Voice/Vision Holocaust Survivor Oral History Archive

Fred Ferber - September 11 & 25, 2001

Interview Continued - September 25, 2001

The following is a continuation of an interview with Fred Ferber conducted at his home in West Bloomfield, Michigan on September 25, 2001. The interviewer is still Sidney Bolkosky.

I have a couple things to ask you from last time. Just maybe if, if you could elaborate from last time.


You said you had an encounter with um, Mengele, with Mengele um, at Mauthausen.


Not at Mauthausen.

No, that was in Płaszów. I believe it was Mengele who came in during the days, the selection day. The day that everybody got stripped and went in front--there was 25,000 of us and eh, everyone got stripped, first eh, the men I believe and then the woman. And he just showed some to the left and some to the right. And names were taken. I believe that the immigration, the select...the selection of the names eh, they actually going eh, sending us out, sending the people out who were eh, eh, selected by Mengele was a week later, I believe. Eh, my memory eh, as I see it, I remember that it was a week later that the names were called out of the people who were selected by Mengele.

And they all--you think they all wound up in Auschwitz.

Well, there was a, there was a transport of 5,000 and eh, the children and my brother was one of them. He was not a child, he was one year younger than I am, than I was. And as I was stated, as I was stating to you before, he, he, he looked, he, he was heavier built than I was, you know. They used to call him Schmeling eh, because he was a little stronger. Nevertheless, he was selected. And eh, as we found out after the war eh, the, the whole transport of the 5,000 people and the few hundred children eh, went directly to eh, to the gas chamber.

Tell me a little bit about Mengele. What made you think it was--had you heard of him before?

At that time we did not hear of him in Płaszów. If we did I didn't. I would not know who he was. Eh, most of the people would not know what's happening. Nobody, nobody thought that--even though we've seen the killings, but we all thought that we going to survive. We were hoping that, that, that we will overcome it. We were hoping that the war would end and, and, and we would live, because there was no reason to kill us. The people were working, as I stated before, they were working for free, they were getting no food, they were getting eh, no benefits of any type. And as we understood, the Germans, we were working for some of the eh, clothing and other things for the German soldiers that were sent up front. So we thought that, after all, there's no reason to kill us. We're doing, we're doing them justice. The, the mind didn't comprehend that we're going to be destroyed totally. Even though we've seen things happen. But it's hard to accept it.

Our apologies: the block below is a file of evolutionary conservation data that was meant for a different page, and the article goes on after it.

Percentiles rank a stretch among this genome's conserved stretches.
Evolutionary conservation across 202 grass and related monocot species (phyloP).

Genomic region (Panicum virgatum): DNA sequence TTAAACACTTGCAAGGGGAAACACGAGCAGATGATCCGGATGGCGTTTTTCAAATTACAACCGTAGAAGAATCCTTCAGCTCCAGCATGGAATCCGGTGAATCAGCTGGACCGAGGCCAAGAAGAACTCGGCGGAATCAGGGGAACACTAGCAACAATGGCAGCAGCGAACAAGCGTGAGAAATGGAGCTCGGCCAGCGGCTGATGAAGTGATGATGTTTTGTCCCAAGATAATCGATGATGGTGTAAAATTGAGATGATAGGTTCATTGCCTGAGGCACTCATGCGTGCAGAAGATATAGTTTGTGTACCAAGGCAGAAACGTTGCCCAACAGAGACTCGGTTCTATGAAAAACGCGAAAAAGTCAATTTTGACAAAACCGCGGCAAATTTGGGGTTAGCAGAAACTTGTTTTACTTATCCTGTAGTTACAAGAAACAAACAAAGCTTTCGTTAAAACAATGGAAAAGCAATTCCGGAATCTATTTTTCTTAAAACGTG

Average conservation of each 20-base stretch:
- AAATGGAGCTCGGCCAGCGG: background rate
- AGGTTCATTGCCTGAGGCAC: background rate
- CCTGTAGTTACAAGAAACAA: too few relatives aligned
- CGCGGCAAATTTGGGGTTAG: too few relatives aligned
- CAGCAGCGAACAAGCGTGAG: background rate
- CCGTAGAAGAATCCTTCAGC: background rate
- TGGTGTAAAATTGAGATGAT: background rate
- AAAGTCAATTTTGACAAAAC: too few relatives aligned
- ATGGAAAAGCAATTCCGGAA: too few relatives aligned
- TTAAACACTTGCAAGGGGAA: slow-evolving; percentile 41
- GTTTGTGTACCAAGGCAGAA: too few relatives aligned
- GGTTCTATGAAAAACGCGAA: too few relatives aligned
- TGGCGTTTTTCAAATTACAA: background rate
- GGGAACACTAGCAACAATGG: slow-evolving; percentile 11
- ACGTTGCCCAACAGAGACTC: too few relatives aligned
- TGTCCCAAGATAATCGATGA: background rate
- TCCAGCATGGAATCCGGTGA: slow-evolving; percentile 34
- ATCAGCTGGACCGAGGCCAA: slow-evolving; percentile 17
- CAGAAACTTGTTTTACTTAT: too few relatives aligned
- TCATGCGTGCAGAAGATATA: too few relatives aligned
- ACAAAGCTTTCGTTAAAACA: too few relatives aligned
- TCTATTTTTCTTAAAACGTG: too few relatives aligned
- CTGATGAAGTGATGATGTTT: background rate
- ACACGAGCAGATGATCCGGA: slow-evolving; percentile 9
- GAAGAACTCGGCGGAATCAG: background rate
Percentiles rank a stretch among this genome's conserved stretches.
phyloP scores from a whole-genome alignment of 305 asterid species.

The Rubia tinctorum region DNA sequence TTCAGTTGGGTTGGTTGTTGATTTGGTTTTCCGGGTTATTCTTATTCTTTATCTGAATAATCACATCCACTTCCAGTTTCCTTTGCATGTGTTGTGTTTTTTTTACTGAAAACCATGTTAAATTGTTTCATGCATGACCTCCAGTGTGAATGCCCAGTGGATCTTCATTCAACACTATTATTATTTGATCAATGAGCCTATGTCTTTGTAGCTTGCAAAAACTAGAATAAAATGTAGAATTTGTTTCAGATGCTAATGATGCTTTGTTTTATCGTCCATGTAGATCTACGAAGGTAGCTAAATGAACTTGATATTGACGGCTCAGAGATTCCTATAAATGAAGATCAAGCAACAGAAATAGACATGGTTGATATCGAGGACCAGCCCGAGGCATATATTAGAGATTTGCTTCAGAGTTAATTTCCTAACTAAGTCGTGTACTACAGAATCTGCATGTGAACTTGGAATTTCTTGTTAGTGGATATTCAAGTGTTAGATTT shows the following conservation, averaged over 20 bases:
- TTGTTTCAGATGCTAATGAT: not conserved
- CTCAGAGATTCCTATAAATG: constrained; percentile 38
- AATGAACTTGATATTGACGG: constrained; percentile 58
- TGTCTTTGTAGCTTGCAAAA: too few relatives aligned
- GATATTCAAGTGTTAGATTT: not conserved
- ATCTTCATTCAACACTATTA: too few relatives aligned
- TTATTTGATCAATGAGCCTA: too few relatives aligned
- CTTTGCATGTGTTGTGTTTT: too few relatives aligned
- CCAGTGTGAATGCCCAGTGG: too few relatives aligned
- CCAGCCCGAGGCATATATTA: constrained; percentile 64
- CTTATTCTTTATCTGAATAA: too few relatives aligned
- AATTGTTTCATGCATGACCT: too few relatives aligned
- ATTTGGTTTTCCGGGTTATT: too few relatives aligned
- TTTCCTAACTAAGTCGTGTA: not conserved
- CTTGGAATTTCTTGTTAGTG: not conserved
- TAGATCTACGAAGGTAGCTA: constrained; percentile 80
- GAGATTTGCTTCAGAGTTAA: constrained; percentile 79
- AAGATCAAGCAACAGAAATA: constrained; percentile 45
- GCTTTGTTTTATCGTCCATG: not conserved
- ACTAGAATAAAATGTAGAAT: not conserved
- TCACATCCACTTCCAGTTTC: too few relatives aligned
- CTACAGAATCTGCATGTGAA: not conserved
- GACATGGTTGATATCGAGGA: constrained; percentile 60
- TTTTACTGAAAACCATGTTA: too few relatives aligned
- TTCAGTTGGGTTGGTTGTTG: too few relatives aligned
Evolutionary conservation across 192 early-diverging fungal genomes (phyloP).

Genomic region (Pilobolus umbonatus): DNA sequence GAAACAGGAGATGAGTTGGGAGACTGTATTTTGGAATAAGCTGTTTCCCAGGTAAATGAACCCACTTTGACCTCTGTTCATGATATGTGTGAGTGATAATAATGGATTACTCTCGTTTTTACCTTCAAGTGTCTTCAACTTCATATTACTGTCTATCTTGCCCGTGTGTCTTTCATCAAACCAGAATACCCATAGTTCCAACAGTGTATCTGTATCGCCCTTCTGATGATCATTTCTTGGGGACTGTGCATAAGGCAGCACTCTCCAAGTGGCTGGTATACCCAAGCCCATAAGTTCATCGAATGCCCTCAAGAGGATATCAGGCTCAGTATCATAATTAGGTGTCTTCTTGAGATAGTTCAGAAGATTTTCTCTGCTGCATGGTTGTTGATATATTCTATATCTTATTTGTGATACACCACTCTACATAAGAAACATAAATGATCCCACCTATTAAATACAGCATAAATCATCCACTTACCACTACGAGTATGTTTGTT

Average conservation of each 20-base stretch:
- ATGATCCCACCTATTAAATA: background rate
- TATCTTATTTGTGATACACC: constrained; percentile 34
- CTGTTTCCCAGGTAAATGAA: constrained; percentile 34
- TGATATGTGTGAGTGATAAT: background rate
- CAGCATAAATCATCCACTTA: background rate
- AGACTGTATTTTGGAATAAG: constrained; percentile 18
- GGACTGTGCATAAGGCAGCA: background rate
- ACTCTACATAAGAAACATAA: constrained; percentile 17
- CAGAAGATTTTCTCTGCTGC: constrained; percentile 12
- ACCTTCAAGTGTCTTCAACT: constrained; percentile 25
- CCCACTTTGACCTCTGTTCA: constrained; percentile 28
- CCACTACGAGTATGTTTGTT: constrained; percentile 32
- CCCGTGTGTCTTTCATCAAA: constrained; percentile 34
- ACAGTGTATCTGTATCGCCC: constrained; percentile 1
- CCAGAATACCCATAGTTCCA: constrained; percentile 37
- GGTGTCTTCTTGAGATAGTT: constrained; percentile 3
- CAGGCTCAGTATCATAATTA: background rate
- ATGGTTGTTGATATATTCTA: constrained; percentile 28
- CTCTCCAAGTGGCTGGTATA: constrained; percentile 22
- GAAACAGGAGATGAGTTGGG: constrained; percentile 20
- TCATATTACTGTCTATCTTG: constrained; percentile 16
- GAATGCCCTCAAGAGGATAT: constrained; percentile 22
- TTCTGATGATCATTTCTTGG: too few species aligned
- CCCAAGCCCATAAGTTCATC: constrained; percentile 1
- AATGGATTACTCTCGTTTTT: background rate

When do you think you realized what, what, what in fact was going on. Was it afterwards? The, the s...scope of the murder.

It's a hard question. At the time that we were in the camp, we developed eh, to be like animals, like having sixth sense. Everybody wants to survive. We knew that they are killing people in the camp. We did not know how, how are things on the outside. We did not know that all over the, all over the, all over Europe they were doing the same thing, at least. We heard, it was very hard to comprehend it, eh. Everybody's trying to survive, eh. We knew that things are eh, couldn't be anymore terrible, you know, uh. People, or speaking for myself, we, we all were dying a thousand death, you know. It was uh, everyday there was a death. There, there was uh, the death of fear was all the time with us. The death of fear. Uh, not knowing what the next moment would bring. Eh, the death of cold. I mean, we stood at the Appellplatz of the place where they counted us for hours and hours during winter days. We stood during the summer eh, to summer heat. The, the sun was beating on, on us for hours. We had no clothing during the wintertime, we just had uh, the striped pants and the jacket and, and, and a pair of shoes that was wooden, sometime, which was a benefit actually, we didn't know at that time. That we were freezing. Eh, there, there was so many other type of, of eh, of, of dying each and every day. We were dying for the people that we loved, that we've seen they're being taken away eh, that, that are being shot. That we, that they are going, they went places we never heard from them, eh. And there was the fear of survival, uh. It, it was uh, it, it is where days that uh, the human mind cannot comprehend. So it's, it's uh, it's ex...ex...extremely hard to express or to explain.

When they took your brother, did you think you would ever see him again?

Yes, I, I sure did. I sure did. I sure hoped that he went to another eh, concentration camp to another work, to, to do something else. Eh, I had hoped that I would see him after the war. People stated that they went to Auschwitz later on. Somehow the rumors got around. But then we didn't know if there was another selection or there was not another selection. And we were hoping there's always a possibility that he eh, very rare possibility he could have jumped off the train, eh. I hope that he is a alive uh, it didn't happen.

© Board of Regents University of Michigan-Dearborn